Socialist Party (PS). The Socialists were founded in 1973, sensing the oncoming return of democracy, with significant aid from the German social democrats.
The party won the 1975 election to the constituent assembly and thus had a strong hand in drafting the constitution, it subsequently won the 1976 election as well.
The party has been the dominant party of government since 1995, spending all but three years in government until its 2011 election loss.
The party is a fairly typical mainstream centre-left party and like most moved closer to the centre in the 1990s and early 2000s.
The party has won both absolute majorities (its most recent was in 2005) and minority governments in the past. In the case of a minority it can rely on the far-left parties to make sure it can govern, but sometimes need PSD help in passing economic policy. The party did, on one occasion, form a grand coalition with the PSD between 1985 and 1987, though this experiment has not been repeated since.
The party lacks the strong ties to organised labour and trade unionism of other major European centre-left parties due to its late formation, the historic strength of Portuguese Communism and because of the repressive Estado Novo regime.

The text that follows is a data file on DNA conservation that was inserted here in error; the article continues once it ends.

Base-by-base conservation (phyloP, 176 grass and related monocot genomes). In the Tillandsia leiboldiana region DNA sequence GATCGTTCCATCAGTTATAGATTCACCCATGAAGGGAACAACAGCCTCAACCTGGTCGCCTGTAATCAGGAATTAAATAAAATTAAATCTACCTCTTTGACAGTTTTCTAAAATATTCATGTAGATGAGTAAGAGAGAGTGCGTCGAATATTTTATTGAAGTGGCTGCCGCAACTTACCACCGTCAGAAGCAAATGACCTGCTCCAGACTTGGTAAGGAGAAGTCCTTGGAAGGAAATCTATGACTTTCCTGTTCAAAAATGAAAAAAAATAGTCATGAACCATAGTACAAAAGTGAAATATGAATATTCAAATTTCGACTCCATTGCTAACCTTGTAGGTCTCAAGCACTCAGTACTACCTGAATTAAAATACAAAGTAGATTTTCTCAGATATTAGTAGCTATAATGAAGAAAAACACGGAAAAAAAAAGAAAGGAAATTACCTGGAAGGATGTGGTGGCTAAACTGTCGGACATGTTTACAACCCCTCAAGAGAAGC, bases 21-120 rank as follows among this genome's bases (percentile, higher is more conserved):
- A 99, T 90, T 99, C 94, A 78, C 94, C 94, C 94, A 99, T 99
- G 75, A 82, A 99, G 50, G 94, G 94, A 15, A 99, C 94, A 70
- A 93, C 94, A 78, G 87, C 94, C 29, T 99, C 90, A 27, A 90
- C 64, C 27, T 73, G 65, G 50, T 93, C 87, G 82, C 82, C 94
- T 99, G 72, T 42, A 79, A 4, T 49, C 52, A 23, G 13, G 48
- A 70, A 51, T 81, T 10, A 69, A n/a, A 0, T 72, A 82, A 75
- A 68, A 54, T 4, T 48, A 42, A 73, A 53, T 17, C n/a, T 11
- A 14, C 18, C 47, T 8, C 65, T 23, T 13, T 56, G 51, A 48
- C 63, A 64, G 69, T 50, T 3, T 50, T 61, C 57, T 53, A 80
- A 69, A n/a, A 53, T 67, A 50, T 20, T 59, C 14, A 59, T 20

The PS is stronger in the South of Portugal, where the Catholic Church is weaker, people are poorer and inequality is far higher with property generally owned by a small number of powerful families. The party is also strong in Portugal’s two biggest cities of Lisbon and Porto.
The PS is a broadly pro-European party.
Despite being in charge during the financial crisis the PS currently polls well. Despite negotiating an EU bailout in the midst of the 2011 election campaign the PS ran a strong campaign arguing that its delayed action was due to its position as a defender of Portuguese sovereignty after the PS government held out for the last possible minute to agree to a bailout. Nonetheless voters are under no apprehension that if the PS were in power it would also be committed to the austerity programme.
The party sits in the Socialists and Democrats group to whom it demonstrates broadly average loyalty at 97.8%.